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What's Up This Week:

Men's Fitness and Health
:
Ideal Weight for Men
Bench Press Average for Guys of Different Weight
Foods That Make You Bald
Stop Snoring-Tips That Work
Waist-to-Hip The New Number That Counts
Tiger's Core Work-Out
Six Pack Abs The Work-outs That Work
The Add Muscle Diet
Lose 10 lbs-Simple  Diet
Prostate Cancer Linked to Fatty Diet

Sexuality
Snoring Affects ED
Normal Penis Size
Bad Bed Habits Turning Her Off?
Low Folate Harms Sperm-New Study
Foods That Help You Maintain Your Erection
Exercises That Improve Erectile Function
Men Who Prefer Masturbation
Benefits of Masturbation
Money
Tiger Tops World's Richest Athletes-Earns $112
million

General
Cash Machine or Voting Booth-- What Politicians
Make
What Is Normal Height for a Man?
Male Baldness Affected By Diet
Free Yourself--Work At Home Latest Listings


Galleries of the Week-Browse










Galleries -Actresses

Jessica Alba
Eva Mendes
 



Galleries -Singers
Beyonce
Rihanna


Galleries Sexy Legs









Man Poll of the Month-Below

If You Had to Sleep with a Woman Other Than
Your Wife or Girlfriend, Who Would It Be?-Vote
Fitness, Sports, Money-Nuff Said
This Month's Man Polls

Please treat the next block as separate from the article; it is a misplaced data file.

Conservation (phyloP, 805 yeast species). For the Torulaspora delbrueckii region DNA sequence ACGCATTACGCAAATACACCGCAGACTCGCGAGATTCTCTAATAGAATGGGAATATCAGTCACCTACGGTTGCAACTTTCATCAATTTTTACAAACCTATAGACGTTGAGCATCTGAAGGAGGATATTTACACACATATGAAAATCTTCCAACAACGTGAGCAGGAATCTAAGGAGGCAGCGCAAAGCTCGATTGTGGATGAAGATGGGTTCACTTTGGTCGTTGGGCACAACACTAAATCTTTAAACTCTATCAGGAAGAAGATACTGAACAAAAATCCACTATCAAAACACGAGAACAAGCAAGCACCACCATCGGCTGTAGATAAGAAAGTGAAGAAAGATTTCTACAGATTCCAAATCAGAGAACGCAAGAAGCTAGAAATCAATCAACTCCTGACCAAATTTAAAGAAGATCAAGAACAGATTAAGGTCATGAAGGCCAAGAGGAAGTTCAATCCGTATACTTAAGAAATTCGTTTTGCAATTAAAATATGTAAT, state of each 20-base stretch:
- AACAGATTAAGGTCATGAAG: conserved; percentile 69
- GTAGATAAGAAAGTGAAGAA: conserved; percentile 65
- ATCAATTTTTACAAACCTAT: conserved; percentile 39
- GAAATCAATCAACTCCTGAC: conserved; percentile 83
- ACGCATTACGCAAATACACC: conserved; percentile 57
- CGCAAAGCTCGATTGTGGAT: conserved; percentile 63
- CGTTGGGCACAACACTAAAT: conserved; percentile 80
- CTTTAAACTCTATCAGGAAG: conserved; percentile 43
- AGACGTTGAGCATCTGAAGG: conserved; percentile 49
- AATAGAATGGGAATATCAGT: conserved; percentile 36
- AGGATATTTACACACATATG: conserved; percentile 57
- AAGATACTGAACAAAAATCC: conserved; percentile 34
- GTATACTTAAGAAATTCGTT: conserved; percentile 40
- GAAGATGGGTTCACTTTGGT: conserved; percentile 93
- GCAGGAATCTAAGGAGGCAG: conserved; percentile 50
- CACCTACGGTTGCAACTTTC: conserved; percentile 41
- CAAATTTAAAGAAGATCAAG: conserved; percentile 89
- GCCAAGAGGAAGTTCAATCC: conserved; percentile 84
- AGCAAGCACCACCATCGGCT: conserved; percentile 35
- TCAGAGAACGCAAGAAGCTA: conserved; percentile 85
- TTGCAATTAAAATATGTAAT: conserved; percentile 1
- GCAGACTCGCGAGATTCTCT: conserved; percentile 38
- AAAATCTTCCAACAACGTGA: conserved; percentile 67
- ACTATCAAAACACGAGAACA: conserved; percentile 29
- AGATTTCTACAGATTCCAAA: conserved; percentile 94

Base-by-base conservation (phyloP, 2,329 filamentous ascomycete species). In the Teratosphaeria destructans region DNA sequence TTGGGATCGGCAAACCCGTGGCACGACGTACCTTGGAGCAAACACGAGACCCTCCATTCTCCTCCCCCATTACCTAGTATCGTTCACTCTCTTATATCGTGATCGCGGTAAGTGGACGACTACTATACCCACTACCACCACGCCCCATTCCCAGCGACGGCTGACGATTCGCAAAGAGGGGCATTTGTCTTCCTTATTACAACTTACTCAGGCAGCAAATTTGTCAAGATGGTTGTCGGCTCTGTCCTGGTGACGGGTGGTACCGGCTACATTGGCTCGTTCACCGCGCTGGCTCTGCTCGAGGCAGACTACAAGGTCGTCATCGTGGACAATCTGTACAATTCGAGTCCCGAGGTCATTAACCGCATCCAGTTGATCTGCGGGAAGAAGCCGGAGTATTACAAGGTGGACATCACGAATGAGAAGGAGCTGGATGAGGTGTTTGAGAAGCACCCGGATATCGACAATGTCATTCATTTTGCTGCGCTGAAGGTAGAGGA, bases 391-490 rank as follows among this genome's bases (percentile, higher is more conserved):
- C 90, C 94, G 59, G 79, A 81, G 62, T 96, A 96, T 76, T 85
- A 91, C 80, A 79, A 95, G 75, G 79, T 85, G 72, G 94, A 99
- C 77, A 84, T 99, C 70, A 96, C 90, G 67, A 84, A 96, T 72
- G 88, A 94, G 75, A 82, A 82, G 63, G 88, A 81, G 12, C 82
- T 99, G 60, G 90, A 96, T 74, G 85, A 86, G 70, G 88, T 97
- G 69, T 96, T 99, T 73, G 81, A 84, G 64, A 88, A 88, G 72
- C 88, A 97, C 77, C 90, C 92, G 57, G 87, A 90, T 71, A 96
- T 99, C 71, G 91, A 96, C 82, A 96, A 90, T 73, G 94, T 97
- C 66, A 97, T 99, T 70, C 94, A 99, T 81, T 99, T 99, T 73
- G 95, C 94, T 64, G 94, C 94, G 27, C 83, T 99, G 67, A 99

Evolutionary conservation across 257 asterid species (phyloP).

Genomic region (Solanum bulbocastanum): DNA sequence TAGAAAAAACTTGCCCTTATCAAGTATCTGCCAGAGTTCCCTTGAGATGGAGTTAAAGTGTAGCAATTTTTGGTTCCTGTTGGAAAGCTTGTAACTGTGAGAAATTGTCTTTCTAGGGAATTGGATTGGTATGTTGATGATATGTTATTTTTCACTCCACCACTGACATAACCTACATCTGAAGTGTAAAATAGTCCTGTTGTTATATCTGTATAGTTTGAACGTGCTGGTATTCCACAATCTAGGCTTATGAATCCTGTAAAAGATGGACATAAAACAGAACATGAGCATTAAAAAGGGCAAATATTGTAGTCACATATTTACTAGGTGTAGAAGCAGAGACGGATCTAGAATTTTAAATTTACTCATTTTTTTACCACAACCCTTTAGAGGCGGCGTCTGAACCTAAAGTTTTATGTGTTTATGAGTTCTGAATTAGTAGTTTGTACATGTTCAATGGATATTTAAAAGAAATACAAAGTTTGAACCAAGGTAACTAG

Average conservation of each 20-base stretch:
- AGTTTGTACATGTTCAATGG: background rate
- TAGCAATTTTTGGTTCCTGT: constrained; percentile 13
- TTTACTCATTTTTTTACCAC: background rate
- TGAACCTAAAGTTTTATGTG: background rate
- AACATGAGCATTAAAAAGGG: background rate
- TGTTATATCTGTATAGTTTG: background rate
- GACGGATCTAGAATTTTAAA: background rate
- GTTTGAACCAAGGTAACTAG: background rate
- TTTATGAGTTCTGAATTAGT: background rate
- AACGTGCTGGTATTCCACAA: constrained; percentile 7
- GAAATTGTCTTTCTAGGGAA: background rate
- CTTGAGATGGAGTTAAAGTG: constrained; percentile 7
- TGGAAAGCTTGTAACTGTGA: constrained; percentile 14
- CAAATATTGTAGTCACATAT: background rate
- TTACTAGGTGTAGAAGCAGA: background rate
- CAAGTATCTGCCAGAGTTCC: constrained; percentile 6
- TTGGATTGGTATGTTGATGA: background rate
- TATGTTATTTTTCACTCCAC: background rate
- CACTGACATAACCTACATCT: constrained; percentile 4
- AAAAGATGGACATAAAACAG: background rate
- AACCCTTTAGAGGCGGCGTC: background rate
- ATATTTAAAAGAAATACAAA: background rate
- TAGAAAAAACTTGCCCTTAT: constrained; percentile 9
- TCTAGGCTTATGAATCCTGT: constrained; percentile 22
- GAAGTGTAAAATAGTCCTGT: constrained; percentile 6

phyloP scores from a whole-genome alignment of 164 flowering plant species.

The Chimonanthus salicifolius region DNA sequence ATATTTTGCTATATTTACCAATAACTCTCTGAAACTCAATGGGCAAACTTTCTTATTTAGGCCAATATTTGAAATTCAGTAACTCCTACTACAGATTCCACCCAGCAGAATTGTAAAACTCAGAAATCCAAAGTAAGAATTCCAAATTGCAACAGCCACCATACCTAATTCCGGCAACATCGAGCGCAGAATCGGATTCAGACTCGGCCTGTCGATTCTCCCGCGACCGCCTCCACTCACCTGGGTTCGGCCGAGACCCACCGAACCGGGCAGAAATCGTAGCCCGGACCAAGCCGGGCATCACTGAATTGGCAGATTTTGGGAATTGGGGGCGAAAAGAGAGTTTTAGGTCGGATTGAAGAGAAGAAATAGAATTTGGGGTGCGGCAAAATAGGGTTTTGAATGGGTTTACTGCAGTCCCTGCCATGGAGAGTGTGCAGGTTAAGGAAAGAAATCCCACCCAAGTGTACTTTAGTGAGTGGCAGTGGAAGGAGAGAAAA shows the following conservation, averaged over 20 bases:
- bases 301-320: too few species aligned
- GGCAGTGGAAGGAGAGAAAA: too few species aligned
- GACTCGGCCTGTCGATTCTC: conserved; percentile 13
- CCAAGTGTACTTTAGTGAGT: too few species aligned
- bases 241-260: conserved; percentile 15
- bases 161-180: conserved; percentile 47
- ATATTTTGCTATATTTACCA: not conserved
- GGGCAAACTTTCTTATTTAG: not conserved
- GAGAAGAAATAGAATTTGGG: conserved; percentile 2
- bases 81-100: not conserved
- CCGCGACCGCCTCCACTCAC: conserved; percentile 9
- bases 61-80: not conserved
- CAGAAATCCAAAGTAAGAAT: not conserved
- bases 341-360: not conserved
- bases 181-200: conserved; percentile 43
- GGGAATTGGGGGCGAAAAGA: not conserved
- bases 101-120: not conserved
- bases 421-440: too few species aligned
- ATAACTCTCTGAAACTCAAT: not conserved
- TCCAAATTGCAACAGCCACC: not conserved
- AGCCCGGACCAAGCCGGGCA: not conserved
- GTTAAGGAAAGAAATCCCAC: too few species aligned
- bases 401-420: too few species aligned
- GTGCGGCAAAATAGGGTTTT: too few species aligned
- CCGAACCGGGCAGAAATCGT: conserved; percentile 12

Man Poll Number 1:

If you had to choose a
woman to sleep with other
than your wife or girlfriend,
who would it be?

Top Choices (So far):

Jessica Alba        79%
Eva Mendez           0%
Jessica Biehl          0%
Beyonce                11%
Rihanna                11%


Man Poll Number 2:

Should Eliot Spitzer Have
Resigned for Sleeping With
Prostitutes?

No        64%
Yes        36%




Man Poll Number 3:

Is Barack Obama manly
enough to be
Commander-In-Chief

No                73%
Yes                  26%
Vitamin E improves erectile dysfunction, new studies
show.
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On?
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April 28, 2017

By Susan Callahan, Associate Editor and Featured Columnist



Vitamins are essential to life, that's a given. But when are
vitamins too much of a good thing? At what dosage do each of
the vitamins become toxic, in effect poisonous?

We Americans are devoted to vitamins. In 2015, the last year
for which data is available, we bought a $
27.6 billion in
vitamins in 2016
.  And, increasingly, the rest of the world is
joining us in our vitamin craze.

Though we are taking more vitamins and supplements, many
of us are unaware of the recommended daily dosages and the
dosages at which vitamins can cause serious side effects.


Who Sets Guidelines for Vitamin Dosages?

The amount of vitamins you should take is set by several
organizations in the United States.

At the top of the heap is the Food and Nutrition Board, of the
National Institutes of Health, a part of the National Academy of
Science.

The Food and Nutrition Board sets 4 different guidelines:

Daily Reference Value, which is the standard for how much a
healthy person should take;

Recommended Daily Amount, which is the "average" daily  
amount that would be meet the nutritional requirements of
97% to 98%of the population;

Adequate Intake (AI): established when evidence is
insufficient to develop an RDA and is set at a level assumed to